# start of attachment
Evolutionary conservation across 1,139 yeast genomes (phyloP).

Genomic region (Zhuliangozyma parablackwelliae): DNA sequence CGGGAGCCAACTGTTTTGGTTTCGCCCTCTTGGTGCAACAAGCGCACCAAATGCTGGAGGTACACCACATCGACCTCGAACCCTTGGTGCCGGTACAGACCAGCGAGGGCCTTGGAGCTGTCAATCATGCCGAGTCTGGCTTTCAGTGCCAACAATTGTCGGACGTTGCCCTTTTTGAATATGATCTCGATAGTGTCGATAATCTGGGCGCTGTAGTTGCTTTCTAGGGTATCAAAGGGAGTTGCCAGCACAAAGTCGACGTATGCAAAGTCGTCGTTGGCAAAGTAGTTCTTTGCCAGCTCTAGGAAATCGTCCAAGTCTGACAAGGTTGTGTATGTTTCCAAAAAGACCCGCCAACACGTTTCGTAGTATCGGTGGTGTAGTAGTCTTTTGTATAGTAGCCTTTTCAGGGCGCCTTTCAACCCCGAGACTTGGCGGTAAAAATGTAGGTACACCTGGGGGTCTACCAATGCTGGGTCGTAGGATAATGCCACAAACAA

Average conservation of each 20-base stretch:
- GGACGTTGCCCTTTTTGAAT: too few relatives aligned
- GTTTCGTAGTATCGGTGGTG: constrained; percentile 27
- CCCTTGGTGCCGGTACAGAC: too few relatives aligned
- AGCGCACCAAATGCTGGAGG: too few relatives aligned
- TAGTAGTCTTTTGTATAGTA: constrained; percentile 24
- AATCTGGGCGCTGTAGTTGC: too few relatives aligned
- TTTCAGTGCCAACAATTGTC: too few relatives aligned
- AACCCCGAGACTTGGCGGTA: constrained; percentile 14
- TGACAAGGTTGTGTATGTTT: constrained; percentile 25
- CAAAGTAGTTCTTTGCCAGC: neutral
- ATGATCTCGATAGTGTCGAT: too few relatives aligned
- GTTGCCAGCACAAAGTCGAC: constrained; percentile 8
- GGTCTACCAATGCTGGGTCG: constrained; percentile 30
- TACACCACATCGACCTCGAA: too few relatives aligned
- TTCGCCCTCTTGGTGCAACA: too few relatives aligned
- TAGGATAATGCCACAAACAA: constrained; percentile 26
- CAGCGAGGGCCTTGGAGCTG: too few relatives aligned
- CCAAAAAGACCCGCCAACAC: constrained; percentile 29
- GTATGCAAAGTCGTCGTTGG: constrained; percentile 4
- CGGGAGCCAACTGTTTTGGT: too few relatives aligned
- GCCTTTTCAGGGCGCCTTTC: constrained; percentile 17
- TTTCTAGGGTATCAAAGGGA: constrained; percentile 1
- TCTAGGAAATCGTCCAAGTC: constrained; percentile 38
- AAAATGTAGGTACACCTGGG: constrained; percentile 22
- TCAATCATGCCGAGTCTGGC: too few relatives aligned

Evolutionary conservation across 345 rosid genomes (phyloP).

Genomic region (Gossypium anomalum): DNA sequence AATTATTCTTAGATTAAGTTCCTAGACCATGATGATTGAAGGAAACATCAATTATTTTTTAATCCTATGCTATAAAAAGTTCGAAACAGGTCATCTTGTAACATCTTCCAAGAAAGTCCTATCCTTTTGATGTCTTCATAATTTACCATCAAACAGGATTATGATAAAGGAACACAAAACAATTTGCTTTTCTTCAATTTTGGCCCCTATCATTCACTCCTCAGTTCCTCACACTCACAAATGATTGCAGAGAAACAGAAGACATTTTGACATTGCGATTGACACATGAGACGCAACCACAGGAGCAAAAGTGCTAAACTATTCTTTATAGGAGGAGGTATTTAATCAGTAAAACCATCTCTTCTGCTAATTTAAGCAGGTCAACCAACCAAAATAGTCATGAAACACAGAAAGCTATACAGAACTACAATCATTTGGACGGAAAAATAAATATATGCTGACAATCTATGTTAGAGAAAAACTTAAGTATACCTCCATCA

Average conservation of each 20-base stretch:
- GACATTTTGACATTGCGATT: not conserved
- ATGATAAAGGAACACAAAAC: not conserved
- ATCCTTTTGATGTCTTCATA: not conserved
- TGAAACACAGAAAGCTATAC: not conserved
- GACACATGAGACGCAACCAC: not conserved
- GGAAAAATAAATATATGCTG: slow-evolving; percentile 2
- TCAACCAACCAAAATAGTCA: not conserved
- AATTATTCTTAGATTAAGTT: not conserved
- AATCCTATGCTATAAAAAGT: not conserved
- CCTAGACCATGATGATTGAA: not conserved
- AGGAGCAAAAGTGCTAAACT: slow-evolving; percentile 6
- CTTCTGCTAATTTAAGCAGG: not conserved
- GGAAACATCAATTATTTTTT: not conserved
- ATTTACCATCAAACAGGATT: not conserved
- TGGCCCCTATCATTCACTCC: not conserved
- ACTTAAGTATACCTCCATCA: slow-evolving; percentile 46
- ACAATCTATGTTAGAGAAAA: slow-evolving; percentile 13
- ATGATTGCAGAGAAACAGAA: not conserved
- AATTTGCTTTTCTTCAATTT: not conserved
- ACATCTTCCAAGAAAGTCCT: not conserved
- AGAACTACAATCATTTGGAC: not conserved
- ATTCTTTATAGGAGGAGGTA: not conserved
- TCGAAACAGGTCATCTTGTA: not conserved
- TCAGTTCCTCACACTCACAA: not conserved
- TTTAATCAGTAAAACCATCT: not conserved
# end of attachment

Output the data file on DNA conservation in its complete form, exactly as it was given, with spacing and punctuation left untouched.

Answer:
Evolutionary conservation across 1,139 yeast genomes (phyloP).

Genomic region (Zhuliangozyma parablackwelliae): DNA sequence CGGGAGCCAACTGTTTTGGTTTCGCCCTCTTGGTGCAACAAGCGCACCAAATGCTGGAGGTACACCACATCGACCTCGAACCCTTGGTGCCGGTACAGACCAGCGAGGGCCTTGGAGCTGTCAATCATGCCGAGTCTGGCTTTCAGTGCCAACAATTGTCGGACGTTGCCCTTTTTGAATATGATCTCGATAGTGTCGATAATCTGGGCGCTGTAGTTGCTTTCTAGGGTATCAAAGGGAGTTGCCAGCACAAAGTCGACGTATGCAAAGTCGTCGTTGGCAAAGTAGTTCTTTGCCAGCTCTAGGAAATCGTCCAAGTCTGACAAGGTTGTGTATGTTTCCAAAAAGACCCGCCAACACGTTTCGTAGTATCGGTGGTGTAGTAGTCTTTTGTATAGTAGCCTTTTCAGGGCGCCTTTCAACCCCGAGACTTGGCGGTAAAAATGTAGGTACACCTGGGGGTCTACCAATGCTGGGTCGTAGGATAATGCCACAAACAA

Average conservation of each 20-base stretch:
- GGACGTTGCCCTTTTTGAAT: too few relatives aligned
- GTTTCGTAGTATCGGTGGTG: constrained; percentile 27
- CCCTTGGTGCCGGTACAGAC: too few relatives aligned
- AGCGCACCAAATGCTGGAGG: too few relatives aligned
- TAGTAGTCTTTTGTATAGTA: constrained; percentile 24
- AATCTGGGCGCTGTAGTTGC: too few relatives aligned
- TTTCAGTGCCAACAATTGTC: too few relatives aligned
- AACCCCGAGACTTGGCGGTA: constrained; percentile 14
- TGACAAGGTTGTGTATGTTT: constrained; percentile 25
- CAAAGTAGTTCTTTGCCAGC: neutral
- ATGATCTCGATAGTGTCGAT: too few relatives aligned
- GTTGCCAGCACAAAGTCGAC: constrained; percentile 8
- GGTCTACCAATGCTGGGTCG: constrained; percentile 30
- TACACCACATCGACCTCGAA: too few relatives aligned
- TTCGCCCTCTTGGTGCAACA: too few relatives aligned
- TAGGATAATGCCACAAACAA: constrained; percentile 26
- CAGCGAGGGCCTTGGAGCTG: too few relatives aligned
- CCAAAAAGACCCGCCAACAC: constrained; percentile 29
- GTATGCAAAGTCGTCGTTGG: constrained; percentile 4
- CGGGAGCCAACTGTTTTGGT: too few relatives aligned
- GCCTTTTCAGGGCGCCTTTC: constrained; percentile 17
- TTTCTAGGGTATCAAAGGGA: constrained; percentile 1
- TCTAGGAAATCGTCCAAGTC: constrained; percentile 38
- AAAATGTAGGTACACCTGGG: constrained; percentile 22
- TCAATCATGCCGAGTCTGGC: too few relatives aligned

Evolutionary conservation across 345 rosid genomes (phyloP).

Genomic region (Gossypium anomalum): DNA sequence AATTATTCTTAGATTAAGTTCCTAGACCATGATGATTGAAGGAAACATCAATTATTTTTTAATCCTATGCTATAAAAAGTTCGAAACAGGTCATCTTGTAACATCTTCCAAGAAAGTCCTATCCTTTTGATGTCTTCATAATTTACCATCAAACAGGATTATGATAAAGGAACACAAAACAATTTGCTTTTCTTCAATTTTGGCCCCTATCATTCACTCCTCAGTTCCTCACACTCACAAATGATTGCAGAGAAACAGAAGACATTTTGACATTGCGATTGACACATGAGACGCAACCACAGGAGCAAAAGTGCTAAACTATTCTTTATAGGAGGAGGTATTTAATCAGTAAAACCATCTCTTCTGCTAATTTAAGCAGGTCAACCAACCAAAATAGTCATGAAACACAGAAAGCTATACAGAACTACAATCATTTGGACGGAAAAATAAATATATGCTGACAATCTATGTTAGAGAAAAACTTAAGTATACCTCCATCA

Average conservation of each 20-base stretch:
- GACATTTTGACATTGCGATT: not conserved
- ATGATAAAGGAACACAAAAC: not conserved
- ATCCTTTTGATGTCTTCATA: not conserved
- TGAAACACAGAAAGCTATAC: not conserved
- GACACATGAGACGCAACCAC: not conserved
- GGAAAAATAAATATATGCTG: slow-evolving; percentile 2
- TCAACCAACCAAAATAGTCA: not conserved
- AATTATTCTTAGATTAAGTT: not conserved
- AATCCTATGCTATAAAAAGT: not conserved
- CCTAGACCATGATGATTGAA: not conserved
- AGGAGCAAAAGTGCTAAACT: slow-evolving; percentile 6
- CTTCTGCTAATTTAAGCAGG: not conserved
- GGAAACATCAATTATTTTTT: not conserved
- ATTTACCATCAAACAGGATT: not conserved
- TGGCCCCTATCATTCACTCC: not conserved
- ACTTAAGTATACCTCCATCA: slow-evolving; percentile 46
- ACAATCTATGTTAGAGAAAA: slow-evolving; percentile 13
- ATGATTGCAGAGAAACAGAA: not conserved
- AATTTGCTTTTCTTCAATTT: not conserved
- ACATCTTCCAAGAAAGTCCT: not conserved
- AGAACTACAATCATTTGGAC: not conserved
- ATTCTTTATAGGAGGAGGTA: not conserved
- TCGAAACAGGTCATCTTGTA: not conserved
- TCAGTTCCTCACACTCACAA: not conserved
- TTTAATCAGTAAAACCATCT: not conserved